Rotary Log for September 8, 2021
With the languorous, sultry days of summer waning, one last wisp of the joys of summer was made manifest by today’s speaker.  But first, the de rigueur preliminaries.  Our stalwart President Finn presiding and leading.  With the Zoom feed at the ready, our meeting began.
We pledged allegiance to our flag and Barry McCardle led us in the 4-Way Test. 
Al Lantinen provided a solid bass for our song, America the Beautiful. 
Rice gave the invocation.  We next took note of and remembered the 9/11 anniversary.
Flagg graciously joined remotely so as not to suck up all the air.  More on that later.  Our lunch interlude had everything but elevator music playing in the background.
Up next, visiting guests were introduced.  Eric brought former Rotarian and father of our guest speaker, Doug Greene.  Ben introduced former Rotarian Rick Wallace and another guest turned member to be mentioned herein.  Stanford presented his guest, Mark Perkins, a potential future member.
For announcements, Neal Ouellett filled in for Marie and reminded us about the Rotary golf tournament to be held October 8.  Golfers, sponsors and prizes are needed.  Neal has asked us to do everything we can to help.
A further announcement was made regarding a memorial hike and flag placement to honor 9/11.  All 48 4,000 ft.+ New Hampshire Mountain peaks will be summited, and flags raised atop each the weekend of 9/11.  Multiple TV stations have done pieces on the program.  Everyone is welcome to join.
Flagg, a.k.a., Triple P (Past Pandemic President) reminded us about the upcoming airshow at Pease this weekend.  Volunteers are needed for both days.  Free parking, beer and entry are the enticements advanced by Flagg. 
Uncertainty about some esoteric event detail, led to Flagg receiving multiple calls from the Wheeler table, a.k.a., the BBTBC (Bad Boy Table Before Covid).  Flagg demanded $10 fines for all participants.  Phone records are being collected.  Finn demurred.
As a further bonus, Flagg offered up for auction four VIP tickets to the airshow.  He started the bidding at $25 per ticket.  Finn ran the auction and Priscilla won with a bid of $50 per ticket.  Enjoy, Priscilla and thanks!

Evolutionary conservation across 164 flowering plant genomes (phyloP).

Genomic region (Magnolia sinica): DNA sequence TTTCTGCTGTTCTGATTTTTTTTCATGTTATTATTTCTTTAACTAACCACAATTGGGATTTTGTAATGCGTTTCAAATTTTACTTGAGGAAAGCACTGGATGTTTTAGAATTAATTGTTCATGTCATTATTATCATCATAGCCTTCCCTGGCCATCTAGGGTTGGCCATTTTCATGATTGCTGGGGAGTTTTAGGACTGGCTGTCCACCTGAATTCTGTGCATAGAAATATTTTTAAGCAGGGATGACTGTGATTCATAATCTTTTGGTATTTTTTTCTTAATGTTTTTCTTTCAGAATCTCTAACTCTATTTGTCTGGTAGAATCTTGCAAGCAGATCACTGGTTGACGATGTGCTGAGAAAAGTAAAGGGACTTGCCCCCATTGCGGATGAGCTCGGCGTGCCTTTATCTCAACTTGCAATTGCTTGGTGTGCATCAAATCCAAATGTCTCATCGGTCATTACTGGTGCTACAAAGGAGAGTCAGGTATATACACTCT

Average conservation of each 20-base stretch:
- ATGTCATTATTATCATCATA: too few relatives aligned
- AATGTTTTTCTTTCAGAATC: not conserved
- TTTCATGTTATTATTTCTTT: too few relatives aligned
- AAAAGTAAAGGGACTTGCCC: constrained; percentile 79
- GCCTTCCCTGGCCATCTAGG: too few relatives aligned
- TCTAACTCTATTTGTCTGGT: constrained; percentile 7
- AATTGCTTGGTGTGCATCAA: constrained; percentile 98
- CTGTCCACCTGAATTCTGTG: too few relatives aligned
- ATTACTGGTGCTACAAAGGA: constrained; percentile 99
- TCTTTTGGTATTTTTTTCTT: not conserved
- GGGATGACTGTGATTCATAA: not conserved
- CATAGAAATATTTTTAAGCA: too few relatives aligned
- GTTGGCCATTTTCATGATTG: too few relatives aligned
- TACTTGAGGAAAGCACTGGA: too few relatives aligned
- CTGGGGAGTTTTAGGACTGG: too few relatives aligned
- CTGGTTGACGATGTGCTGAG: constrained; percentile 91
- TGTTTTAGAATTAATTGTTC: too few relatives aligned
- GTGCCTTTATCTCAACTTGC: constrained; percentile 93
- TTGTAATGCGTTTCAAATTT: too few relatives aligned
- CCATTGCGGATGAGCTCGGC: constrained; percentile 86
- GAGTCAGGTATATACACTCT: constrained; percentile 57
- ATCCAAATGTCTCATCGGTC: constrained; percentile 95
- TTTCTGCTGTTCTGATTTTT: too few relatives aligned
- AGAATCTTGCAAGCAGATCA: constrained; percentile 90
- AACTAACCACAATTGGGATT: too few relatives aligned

Up next, a time-honored tradition of welcoming new members, three to be exact.  James Petersen sponsored Kierstan Field, a new engineer employee in his office.  Kierstan is a South Portland native, the eldest of four half siblings, and a new aunt.  She wishes to have a dog, but currently suffices with plants.  She surfs, hikes and has expressed a keen interest in some of our committees such as the scholarship committee.  Welcome Kierstan!
Kaitlin Burke introduced Peter Muccia, owner of Paul Mitchell the School in downtown Portsmouth.  A New Jersey native, hair care runs in his family as his mother is a longtime member of the profession. Along with his cat, Oliver, Peter has taken up residence in Portsmouth.  Active in charities, he has raised $10,000 for Cross Roads House and looks forward to being an active member of our club.
Last, but not least, Ben presented Joan Gile, the current and first female president of Piscataqua Savings Bank here in Portsmouth.  Mother of three, grandmother of five, Joan has spent the last 35 years in the banking industry despite her teaching degree from Skidmore College.  In her words, managing a bank is like managing a bunch of seven-year-olds so she decided to stay in the business.  Welcome Joan!